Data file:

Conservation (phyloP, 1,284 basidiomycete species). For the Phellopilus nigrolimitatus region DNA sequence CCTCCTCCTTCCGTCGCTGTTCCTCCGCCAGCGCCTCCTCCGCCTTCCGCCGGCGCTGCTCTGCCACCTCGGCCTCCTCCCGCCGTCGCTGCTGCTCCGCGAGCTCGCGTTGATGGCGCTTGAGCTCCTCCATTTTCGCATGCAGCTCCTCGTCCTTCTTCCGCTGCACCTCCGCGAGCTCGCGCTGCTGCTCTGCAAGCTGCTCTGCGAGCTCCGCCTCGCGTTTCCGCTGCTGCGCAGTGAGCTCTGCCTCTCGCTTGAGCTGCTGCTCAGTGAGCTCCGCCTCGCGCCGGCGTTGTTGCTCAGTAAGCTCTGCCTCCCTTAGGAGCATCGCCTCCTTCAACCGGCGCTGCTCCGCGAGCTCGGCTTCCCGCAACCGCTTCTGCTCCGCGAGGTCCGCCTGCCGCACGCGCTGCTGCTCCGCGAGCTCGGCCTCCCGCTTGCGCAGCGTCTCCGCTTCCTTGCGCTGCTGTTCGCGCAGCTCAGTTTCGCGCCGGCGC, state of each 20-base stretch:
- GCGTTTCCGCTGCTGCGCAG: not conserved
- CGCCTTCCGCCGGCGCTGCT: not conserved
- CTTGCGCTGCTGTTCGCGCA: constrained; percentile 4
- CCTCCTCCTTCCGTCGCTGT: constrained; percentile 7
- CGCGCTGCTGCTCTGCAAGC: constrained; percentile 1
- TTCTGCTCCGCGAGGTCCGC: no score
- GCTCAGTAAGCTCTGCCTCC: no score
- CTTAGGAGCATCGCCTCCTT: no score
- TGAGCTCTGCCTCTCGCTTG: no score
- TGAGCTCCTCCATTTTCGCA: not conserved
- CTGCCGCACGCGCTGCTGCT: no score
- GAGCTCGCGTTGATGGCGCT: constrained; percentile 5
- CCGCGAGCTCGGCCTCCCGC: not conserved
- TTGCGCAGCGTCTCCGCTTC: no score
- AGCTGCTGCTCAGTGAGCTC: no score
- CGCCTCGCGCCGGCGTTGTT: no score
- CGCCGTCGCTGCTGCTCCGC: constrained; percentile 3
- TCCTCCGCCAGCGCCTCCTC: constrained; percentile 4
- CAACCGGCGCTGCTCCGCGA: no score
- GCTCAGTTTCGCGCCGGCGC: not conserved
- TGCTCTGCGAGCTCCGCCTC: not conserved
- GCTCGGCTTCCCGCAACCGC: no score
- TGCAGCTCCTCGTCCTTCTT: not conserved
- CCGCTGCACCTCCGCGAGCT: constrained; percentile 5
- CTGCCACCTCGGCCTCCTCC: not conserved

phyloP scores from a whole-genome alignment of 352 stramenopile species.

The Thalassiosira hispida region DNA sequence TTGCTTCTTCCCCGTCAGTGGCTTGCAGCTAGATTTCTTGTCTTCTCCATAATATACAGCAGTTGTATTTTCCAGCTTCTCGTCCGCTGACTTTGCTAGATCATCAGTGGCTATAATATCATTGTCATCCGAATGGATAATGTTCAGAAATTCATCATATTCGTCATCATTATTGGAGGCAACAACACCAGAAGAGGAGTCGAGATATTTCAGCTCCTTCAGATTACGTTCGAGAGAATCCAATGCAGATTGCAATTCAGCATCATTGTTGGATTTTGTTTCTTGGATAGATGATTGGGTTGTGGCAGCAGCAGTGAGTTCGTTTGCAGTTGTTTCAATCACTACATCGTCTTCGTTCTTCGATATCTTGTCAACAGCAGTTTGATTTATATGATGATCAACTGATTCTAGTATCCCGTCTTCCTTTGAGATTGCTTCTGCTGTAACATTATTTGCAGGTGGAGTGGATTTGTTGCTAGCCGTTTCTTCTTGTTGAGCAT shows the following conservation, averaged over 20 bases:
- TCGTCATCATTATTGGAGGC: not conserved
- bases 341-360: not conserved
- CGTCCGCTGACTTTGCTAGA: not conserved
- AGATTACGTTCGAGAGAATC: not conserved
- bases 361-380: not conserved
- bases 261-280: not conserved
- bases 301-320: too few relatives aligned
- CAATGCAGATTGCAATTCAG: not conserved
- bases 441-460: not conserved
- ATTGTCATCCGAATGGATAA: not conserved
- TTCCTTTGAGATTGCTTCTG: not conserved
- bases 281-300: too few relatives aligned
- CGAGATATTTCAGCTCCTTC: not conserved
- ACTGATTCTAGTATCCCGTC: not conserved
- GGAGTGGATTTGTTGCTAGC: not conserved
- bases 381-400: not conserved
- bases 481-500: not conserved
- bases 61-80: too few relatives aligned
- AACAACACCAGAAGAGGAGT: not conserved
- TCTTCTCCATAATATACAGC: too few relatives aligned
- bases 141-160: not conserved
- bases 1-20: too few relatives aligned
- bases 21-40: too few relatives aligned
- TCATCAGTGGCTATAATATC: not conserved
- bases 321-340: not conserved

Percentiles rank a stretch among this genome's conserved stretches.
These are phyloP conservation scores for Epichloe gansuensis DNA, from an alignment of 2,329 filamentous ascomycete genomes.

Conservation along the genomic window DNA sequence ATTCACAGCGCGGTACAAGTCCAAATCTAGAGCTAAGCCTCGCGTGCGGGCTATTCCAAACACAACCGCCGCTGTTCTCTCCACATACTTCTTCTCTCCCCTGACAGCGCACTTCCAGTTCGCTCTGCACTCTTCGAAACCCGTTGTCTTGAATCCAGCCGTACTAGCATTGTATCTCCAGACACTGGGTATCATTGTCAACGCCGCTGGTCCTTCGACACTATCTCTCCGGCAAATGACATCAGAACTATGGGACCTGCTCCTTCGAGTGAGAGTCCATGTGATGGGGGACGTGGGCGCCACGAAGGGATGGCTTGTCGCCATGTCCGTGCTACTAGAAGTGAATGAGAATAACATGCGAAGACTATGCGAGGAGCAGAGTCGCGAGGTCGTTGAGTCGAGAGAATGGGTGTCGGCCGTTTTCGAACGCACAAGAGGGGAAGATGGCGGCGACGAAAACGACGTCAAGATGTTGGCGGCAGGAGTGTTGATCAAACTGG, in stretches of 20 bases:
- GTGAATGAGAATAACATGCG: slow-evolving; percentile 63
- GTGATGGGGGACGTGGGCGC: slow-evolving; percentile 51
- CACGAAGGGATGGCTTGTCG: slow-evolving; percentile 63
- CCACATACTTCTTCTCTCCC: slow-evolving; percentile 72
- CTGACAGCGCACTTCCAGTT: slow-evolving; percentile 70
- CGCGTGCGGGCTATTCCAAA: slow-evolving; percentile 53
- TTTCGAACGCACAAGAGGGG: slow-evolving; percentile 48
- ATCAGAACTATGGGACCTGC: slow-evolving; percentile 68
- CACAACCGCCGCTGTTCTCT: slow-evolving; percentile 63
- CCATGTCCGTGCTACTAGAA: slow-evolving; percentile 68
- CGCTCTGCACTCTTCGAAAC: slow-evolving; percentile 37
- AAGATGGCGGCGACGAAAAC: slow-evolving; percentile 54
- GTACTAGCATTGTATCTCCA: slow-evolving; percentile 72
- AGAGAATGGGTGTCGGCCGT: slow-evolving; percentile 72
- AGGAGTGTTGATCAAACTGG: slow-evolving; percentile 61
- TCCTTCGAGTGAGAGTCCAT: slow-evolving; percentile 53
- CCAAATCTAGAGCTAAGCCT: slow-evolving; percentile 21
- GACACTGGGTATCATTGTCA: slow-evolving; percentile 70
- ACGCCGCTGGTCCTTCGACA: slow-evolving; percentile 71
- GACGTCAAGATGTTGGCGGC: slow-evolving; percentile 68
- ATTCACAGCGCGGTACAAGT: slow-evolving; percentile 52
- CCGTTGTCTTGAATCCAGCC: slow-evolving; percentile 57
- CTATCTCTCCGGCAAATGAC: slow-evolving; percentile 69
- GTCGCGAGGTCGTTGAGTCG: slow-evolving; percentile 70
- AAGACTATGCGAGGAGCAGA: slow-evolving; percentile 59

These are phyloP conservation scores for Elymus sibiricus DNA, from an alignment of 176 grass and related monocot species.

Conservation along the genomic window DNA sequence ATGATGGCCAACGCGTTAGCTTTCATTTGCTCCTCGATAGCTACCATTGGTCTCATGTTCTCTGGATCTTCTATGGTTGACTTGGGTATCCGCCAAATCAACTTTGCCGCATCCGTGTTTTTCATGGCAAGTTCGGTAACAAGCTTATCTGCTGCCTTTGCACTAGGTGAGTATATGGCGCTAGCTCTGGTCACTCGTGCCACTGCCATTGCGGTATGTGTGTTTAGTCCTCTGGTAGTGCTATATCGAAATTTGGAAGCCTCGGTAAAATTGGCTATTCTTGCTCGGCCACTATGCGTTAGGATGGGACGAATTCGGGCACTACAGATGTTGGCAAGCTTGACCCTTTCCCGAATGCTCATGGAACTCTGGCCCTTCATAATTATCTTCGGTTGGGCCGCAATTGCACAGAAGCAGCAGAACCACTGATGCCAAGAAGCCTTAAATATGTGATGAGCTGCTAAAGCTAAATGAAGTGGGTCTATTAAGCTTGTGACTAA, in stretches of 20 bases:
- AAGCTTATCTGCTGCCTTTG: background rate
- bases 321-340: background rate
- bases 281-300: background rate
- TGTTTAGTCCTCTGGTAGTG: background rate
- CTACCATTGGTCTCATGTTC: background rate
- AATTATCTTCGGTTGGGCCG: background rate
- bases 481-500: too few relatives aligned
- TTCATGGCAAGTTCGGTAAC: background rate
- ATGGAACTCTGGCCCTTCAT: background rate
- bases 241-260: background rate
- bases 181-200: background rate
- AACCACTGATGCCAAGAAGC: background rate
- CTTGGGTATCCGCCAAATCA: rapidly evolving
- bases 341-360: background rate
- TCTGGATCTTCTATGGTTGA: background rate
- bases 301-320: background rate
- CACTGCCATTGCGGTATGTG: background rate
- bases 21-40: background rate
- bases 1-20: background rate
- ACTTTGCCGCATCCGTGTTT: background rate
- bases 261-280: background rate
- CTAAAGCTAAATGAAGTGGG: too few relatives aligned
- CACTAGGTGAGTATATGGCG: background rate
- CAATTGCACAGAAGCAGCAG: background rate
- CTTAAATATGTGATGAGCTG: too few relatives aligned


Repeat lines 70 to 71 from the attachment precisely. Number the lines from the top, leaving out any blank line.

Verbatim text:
- AGAGAATGGGTGTCGGCCGT: slow-evolving; percentile 72
- AGGAGTGTTGATCAAACTGG: slow-evolving; percentile 61